Monday, 11 July 2022

Ministry Issues Ethical Code for Changeover to Euro

ZAGREB, 11 July 2022 - The Ministry of Economy and Sustainable Development on Monday released the code of ethics for the process of switching to the euro at the start of 2023, and all business entities that interact with consumers are called to join the code.

Croatia will enter the euro area on 1 January 2023 after it met all the convergence criteria, the ministry recalls.

The ministry notes that the transition from the national currency to the euro is an important topic that raises many questions, and definitely, a part of consumers are also concerned about possible price rises.

The ethical code has been compiled in a bid to create a safe environment for consumes and to make sure that the changeover from the kuna to the euro will be conducted in a reliable and transparent manner.

In December 2020, the Croatian government and the national bank (HNB) announced the release of an ethical code for the introduction of the euro in the document titled "the National Euro Changeover Plan".

The document reads that "retailers and other service providers will be invited to abide by the ethical code for the introduction of the euro, and will be able to participate in the campaign organised by the Ministry of Economy and Sustainable Development in cooperation with business associations.

For more, check out our politics section.

Tuesday, 5 July 2022

European Parliament Supports Croatia's Accession to Eurozone

ZAGREB, 5 July 2022 - The European Parliament supported Croatia's accession to the euro area by a vast majority of votes on Tuesday.

With 539 votes in favour from 632 MEPs in attendance, the European Parliament adopted the report on the introduction of the euro as legal tender in Croatia as of 1 January 2023, saying that Croatia met all the criteria for accession to the euro area.

Forty-eight MEPs abstained form the vote and 45 voted against, mostly those from right-wing political groups who criticised Croatia's euro-area membership bid during discussion at a plenary session of Parliament on Monday.

Before an EU member state joins the euro area, the European Parliament gives its opinion on the recommendation from the European Commission. The last step is the adoption of the proposal at a meeting of the Economic and Financial Affairs Council on 12 July. The European Council has already endorsed Croatia's euro area entry.

By adopting the euro, Croatia will join the Eurosystem, which comprises the European Central Bank and the central banks of the euro-area member states. The Croatian National Bank governor will sit on the Governing Council of the European Central Bank.

The Croatian finance minister will participate in Eurogroup meetings and the prime minister will attend euro-area summits. Croatia will also automatically become a member of the banking union, a bank supervision and resolution system.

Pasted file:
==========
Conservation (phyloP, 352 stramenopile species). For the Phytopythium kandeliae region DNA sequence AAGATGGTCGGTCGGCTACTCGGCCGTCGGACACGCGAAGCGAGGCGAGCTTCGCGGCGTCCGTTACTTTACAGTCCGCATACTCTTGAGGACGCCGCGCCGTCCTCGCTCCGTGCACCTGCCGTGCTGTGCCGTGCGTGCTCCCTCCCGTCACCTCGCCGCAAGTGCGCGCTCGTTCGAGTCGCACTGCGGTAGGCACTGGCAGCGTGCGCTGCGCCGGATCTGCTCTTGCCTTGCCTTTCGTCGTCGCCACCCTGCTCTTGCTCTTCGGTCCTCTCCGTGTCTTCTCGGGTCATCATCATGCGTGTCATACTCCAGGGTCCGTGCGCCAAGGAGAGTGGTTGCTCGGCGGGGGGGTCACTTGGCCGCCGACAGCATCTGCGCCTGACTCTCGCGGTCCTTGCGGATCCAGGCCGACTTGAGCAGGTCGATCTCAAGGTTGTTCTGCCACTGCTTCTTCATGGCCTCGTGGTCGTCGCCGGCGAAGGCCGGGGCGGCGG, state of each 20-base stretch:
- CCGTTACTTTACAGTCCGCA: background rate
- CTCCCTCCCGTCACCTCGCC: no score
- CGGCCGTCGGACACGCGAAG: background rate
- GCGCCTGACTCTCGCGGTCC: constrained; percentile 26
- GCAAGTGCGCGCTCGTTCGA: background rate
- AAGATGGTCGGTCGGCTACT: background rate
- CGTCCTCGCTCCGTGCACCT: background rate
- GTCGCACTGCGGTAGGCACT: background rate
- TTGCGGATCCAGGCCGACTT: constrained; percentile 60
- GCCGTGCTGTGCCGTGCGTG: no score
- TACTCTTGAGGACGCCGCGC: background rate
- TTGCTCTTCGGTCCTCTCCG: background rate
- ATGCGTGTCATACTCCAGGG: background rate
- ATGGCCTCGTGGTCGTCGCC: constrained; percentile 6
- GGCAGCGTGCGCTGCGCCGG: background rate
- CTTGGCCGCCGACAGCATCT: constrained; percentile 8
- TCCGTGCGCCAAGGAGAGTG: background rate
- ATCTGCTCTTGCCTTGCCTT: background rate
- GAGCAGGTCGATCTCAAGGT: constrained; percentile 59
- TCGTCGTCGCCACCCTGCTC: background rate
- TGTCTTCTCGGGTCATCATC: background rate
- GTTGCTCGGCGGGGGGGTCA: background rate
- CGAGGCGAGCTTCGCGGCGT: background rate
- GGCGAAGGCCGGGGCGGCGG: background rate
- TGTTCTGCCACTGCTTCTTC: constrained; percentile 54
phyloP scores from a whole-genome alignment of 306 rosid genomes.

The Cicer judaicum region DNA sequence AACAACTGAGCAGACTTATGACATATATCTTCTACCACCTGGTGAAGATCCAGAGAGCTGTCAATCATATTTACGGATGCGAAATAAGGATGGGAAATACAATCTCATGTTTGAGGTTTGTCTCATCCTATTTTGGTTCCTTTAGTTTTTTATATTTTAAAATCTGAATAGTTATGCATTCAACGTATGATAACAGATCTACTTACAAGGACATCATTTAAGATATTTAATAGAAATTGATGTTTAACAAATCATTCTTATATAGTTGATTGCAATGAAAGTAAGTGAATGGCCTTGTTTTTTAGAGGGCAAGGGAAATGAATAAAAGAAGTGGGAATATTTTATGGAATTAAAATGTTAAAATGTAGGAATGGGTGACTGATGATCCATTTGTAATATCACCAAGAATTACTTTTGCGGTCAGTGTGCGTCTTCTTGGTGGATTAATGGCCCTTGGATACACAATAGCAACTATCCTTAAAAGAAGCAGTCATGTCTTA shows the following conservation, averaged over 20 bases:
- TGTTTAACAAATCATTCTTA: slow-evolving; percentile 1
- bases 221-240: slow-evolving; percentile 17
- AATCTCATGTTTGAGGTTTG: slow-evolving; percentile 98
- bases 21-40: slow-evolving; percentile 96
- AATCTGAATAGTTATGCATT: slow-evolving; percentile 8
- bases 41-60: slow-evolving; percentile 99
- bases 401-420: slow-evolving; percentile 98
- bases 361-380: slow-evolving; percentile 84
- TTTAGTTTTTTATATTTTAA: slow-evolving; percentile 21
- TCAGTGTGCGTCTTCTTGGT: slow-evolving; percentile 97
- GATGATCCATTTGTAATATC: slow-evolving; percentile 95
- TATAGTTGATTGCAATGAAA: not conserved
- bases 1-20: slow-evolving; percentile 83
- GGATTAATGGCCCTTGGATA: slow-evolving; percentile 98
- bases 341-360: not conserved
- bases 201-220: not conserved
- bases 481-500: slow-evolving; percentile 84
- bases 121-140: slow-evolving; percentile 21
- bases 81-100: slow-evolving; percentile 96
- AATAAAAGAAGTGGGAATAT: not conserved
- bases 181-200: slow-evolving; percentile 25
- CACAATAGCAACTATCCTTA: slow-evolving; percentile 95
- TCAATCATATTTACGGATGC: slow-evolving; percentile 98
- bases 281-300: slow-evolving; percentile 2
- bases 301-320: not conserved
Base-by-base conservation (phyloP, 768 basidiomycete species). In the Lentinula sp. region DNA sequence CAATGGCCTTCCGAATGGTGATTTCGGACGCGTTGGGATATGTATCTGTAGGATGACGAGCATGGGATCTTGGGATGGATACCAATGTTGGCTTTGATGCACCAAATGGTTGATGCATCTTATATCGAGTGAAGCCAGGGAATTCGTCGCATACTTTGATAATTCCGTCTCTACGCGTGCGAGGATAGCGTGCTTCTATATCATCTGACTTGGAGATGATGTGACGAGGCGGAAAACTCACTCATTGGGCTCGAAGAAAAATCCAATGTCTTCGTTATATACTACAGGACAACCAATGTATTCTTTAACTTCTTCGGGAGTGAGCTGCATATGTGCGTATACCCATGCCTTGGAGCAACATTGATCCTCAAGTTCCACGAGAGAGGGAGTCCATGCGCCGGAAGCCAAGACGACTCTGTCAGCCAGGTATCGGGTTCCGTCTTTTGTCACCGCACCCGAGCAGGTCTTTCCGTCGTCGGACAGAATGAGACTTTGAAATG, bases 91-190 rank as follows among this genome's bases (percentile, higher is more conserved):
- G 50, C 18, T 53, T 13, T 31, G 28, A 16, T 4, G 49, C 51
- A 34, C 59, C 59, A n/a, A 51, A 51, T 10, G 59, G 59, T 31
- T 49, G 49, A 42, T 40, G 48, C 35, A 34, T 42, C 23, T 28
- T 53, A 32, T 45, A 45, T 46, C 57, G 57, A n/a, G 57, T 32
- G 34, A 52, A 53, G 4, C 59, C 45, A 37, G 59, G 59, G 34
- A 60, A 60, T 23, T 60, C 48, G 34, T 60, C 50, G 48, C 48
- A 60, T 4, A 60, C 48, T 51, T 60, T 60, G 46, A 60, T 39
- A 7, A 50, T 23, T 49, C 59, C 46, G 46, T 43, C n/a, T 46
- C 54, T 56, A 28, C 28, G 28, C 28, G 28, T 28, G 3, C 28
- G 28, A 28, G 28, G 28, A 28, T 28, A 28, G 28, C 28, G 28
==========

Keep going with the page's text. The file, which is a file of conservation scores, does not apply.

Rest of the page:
The report by European Parliament rapporteur Siegfried Muresan of the European People's Party (EPP), which was adopted on Tuesday, says that "Croatia fulfils all the criteria for adopting the euro as a result of ambitious, determined, credible and sustainable efforts by the Croatian government and the Croatian people."

The report notes that Croatia’s accession to the euro area is the first significant EU integration process after Brexit and that it should enhance the positive image of the European Union in the Western Balkans region.

"Notwithstanding the difficult socio-economic situation generated by the health crisis and the most recent increase in energy prices, Croatia's adoption of the euro and the fulfilment of the necessary criteria represent a strong political signal of the viability and attractiveness of the single currency of the Union," the report says.

Adoption of the euro will strengthen Croatia's economy and benefit its people and companies, as it will make the country's economy more resilient, attract more foreign investment, increase the confidence of international investors and cut down currency exchanges, that will have a relevant effect in the country's vital tourism sector, the European Parliament predicts.

The Croatian government was called upon to ensure that the introduction of the euro does not lead to artificial price increases.

"Croatia joining the euro area represents a strong political signal of the viability and attractiveness of the single currency of the Union. Twenty years after the introduction of the first banknotes, the euro is a symbol of European strength and unity. Thanks to its great commitment in its efforts to meet the conditions for adopting the euro, Croatia is now ready to join the euro area on 1st January 2023, less than a decade after joining the EU. The euro area as a whole will then welcome its twentieth member," the European Parliament said in an explanation of its favourable assessment of Croatia's readiness to adopt the euro.

For more, check out our politics section.

Monday, 4 July 2022

Croatian Eurozone Accession: Filling ATMs With New Currency Challenging

July the 4th, 2022 - Croatian Eurozone accession is looming, with the date on which the kuna will be sent to the history books being marked out as the 1st of January, 2023. There are a lot of practical and logistical issues to now tackle, and filling the country's ATMs with euros instead of kuna is just one of them proving to be a challenge.